Jordan's Muslim Brotherhood held "the coup authorities in Egypt responsible for Morsi's death after his detention for seven years in solitary imprisonment".
The group also held the international community responsible for "the crimes of the coup" in Egypt.
The Palestinian Hamas group mourned the death of Morsi and hailed his efforts in serving the Palestinian cause.
"Morsi engaged in a long struggle for Egypt, its people and the nation's issues, foremost of which is the Palestinian cause,” it said.
He also made great efforts in defending Jerusalem and Al-Aqsa Mosque as a member of Egypt’s parliament, it added, offering condolences to Egypt, its people and his family.
At Al-Aqsa Mosque, dozens of Palestinians held funeral prayers for Morsi.
In Libya, Mohamed al-Amari, a member of the UN-recognized Libyan Presidential Council, described Morsi as a martyr, adding he had "set an example for his patience, steadfastness and adherence to his principles".
On his Facebook page, Amari expressed his condolences to Morsi’s family, the "free people of Egypt" and "liberation revolutions" in all Arab countries.
‘Oppressed legitimate president’
Abderrazak Makri, the leader of Algeria's largest Islamic party, the Movement for the Society of Peace, mourned the "oppressed legitimate Egyptian president".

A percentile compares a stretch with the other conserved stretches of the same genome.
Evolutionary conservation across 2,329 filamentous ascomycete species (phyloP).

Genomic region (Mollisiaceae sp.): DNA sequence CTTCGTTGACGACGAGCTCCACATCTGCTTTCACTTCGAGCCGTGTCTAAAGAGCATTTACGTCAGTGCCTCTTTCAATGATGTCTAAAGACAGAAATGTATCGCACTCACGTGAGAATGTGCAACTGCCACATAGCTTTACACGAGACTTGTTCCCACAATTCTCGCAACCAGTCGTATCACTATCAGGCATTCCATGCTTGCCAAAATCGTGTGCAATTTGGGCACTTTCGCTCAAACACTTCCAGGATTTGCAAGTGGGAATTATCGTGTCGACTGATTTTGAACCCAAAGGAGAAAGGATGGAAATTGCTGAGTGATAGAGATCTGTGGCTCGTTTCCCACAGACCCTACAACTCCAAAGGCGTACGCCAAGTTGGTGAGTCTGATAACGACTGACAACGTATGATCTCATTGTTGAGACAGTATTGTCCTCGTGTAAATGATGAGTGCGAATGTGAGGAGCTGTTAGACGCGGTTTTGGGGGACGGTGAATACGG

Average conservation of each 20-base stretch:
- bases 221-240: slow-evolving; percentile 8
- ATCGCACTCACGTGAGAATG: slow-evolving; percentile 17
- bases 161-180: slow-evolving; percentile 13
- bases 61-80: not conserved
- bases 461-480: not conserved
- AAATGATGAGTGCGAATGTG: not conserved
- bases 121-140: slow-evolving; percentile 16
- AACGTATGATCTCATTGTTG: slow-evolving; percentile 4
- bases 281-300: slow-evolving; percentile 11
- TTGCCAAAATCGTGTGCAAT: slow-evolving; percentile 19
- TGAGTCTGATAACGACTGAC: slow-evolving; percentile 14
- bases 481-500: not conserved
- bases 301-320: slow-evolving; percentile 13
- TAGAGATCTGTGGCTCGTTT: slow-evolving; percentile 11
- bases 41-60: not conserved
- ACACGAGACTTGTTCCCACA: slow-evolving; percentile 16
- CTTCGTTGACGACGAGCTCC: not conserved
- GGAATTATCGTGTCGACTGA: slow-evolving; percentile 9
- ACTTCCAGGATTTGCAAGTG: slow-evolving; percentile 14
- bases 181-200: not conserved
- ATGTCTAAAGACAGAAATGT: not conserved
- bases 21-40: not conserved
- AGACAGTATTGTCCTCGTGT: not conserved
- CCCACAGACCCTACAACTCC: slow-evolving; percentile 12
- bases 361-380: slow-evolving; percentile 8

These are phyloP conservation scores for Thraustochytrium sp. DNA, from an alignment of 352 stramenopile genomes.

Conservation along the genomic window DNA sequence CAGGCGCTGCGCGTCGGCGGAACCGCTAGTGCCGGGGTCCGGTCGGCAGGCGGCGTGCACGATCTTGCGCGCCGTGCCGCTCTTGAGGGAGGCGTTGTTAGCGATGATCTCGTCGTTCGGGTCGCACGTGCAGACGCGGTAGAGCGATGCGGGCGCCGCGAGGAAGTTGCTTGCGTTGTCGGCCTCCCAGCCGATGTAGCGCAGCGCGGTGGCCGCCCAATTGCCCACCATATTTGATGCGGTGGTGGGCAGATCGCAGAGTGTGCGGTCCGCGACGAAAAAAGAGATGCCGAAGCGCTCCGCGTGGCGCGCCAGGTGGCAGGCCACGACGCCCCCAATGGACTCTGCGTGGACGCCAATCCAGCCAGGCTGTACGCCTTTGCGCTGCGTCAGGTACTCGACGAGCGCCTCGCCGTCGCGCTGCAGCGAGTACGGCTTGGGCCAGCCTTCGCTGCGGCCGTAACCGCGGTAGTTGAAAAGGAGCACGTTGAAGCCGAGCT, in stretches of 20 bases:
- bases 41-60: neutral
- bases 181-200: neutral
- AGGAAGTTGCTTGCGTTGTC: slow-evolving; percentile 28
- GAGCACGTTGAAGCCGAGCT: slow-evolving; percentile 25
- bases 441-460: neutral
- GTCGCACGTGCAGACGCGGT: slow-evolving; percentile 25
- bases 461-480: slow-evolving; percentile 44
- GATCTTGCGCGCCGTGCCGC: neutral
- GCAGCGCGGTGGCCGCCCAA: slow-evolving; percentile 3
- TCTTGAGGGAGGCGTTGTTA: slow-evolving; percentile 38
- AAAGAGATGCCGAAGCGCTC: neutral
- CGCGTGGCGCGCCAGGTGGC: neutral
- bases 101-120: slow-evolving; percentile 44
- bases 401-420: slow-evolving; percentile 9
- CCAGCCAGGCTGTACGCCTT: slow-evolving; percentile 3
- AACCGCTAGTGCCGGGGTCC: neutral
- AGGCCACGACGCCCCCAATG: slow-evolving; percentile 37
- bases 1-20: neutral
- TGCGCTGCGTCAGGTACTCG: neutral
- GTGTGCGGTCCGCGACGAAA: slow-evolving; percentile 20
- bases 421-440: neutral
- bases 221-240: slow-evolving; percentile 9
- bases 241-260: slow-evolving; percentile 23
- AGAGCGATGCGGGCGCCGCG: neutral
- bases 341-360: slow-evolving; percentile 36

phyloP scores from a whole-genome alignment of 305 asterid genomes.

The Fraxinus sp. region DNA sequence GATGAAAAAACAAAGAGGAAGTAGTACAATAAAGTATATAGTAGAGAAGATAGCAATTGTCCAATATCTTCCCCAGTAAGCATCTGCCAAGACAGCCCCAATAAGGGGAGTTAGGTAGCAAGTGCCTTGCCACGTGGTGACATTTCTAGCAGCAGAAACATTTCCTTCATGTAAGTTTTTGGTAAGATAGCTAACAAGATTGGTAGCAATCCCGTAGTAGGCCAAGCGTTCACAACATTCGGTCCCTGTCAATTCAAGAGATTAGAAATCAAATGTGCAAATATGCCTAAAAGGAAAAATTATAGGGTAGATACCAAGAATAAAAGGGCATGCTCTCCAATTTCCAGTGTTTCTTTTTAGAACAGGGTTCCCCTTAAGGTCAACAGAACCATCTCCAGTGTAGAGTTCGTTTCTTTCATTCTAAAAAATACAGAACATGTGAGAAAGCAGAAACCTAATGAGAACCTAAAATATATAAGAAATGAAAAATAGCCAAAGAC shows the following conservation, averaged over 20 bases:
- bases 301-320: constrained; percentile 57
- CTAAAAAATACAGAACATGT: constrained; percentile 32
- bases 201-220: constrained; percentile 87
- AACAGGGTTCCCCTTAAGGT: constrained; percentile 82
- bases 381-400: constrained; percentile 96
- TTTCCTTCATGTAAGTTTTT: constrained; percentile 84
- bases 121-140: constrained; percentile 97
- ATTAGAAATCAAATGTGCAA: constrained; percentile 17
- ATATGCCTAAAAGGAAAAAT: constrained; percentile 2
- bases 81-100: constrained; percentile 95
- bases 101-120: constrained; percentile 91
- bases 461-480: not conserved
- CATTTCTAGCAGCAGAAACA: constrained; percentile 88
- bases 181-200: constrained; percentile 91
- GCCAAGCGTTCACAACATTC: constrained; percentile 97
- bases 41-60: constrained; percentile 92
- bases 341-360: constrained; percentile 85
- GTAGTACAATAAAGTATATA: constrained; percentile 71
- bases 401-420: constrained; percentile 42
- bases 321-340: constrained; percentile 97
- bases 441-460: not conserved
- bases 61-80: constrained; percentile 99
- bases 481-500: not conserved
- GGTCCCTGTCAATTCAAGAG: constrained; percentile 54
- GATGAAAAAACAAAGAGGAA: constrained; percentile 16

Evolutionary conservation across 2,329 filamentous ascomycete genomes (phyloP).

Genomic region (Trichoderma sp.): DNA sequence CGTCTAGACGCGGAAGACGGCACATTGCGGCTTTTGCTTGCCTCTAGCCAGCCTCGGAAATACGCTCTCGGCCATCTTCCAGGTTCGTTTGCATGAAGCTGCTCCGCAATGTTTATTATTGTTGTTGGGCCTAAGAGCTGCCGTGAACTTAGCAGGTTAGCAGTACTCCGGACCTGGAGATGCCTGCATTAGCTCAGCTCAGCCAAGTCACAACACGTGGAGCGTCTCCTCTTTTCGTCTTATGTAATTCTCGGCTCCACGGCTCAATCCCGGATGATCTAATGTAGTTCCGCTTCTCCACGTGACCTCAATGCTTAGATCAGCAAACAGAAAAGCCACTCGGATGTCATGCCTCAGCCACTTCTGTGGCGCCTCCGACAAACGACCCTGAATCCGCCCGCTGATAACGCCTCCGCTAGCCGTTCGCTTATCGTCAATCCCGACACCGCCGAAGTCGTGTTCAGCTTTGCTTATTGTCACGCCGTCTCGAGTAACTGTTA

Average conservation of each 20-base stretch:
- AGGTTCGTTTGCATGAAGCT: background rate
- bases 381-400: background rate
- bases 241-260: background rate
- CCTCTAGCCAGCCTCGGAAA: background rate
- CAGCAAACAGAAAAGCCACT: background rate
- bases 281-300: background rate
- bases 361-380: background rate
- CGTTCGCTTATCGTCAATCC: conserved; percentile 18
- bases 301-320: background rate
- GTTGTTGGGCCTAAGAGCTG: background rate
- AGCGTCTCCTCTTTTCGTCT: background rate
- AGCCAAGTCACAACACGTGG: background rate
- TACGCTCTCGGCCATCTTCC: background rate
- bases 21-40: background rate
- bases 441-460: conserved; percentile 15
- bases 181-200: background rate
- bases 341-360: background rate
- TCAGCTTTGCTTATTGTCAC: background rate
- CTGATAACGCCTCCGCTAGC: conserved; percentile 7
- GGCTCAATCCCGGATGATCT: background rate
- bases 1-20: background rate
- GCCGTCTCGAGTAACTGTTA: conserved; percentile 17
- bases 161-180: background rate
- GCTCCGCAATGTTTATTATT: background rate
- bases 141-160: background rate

"On behalf of the movement's institutions and activists, I extend our sincere condolences to the family of the legitimate Egyptian president, who was overthrown, to his brothers in the Freedom and Justice Party and to the Egyptian people," he said.
Sudan's Popular Congress Party expressed condolences to the "Arab and Islamic nation and the Egyptian people" over Morsi's martyrdom. It stressed that Morsi spent "six years of imprisonment and was deprived of his basic and human rights".
Mohamed Mahsoub, who served as minister of state for parliamentary affairs during Morsi's presidency, said "we are facing a new murder case: the murder of the only president elected by the Egyptian people in their history".
He said it was the murder of freedom of choice in order to “keep Egypt's future bound to the will of a tyrant or the decision of a dictator".
Human Rights Watch also commented on Morsi's martyrdom, saying it was “predictable".
"Morsi's death is terrible but entirely predictable, given gov't failure to allow him adequate medical care," Sarah Leah Whitson, executive director of the organization’s Middle East and North Africa Division, said on Twitter.
Egypt’s first democratically-elected president
A leading member of Egypt's Muslim Brotherhood group, Morsi won Egypt's first free presidential election in 2012.
After only one year in office, however, he was ousted and imprisoned in a bloody military coup led by Egypt's then defense minister and current president Abdel Fattah al-Sisi.
At the time of his death, Morsi faced a host of legal charges, which he, along with numerous human rights groups and independent observers, said were politically motivated.
Hamdeen Sabahi, a former candidate in Egypt’s presidential elections, also conveyed his condolences.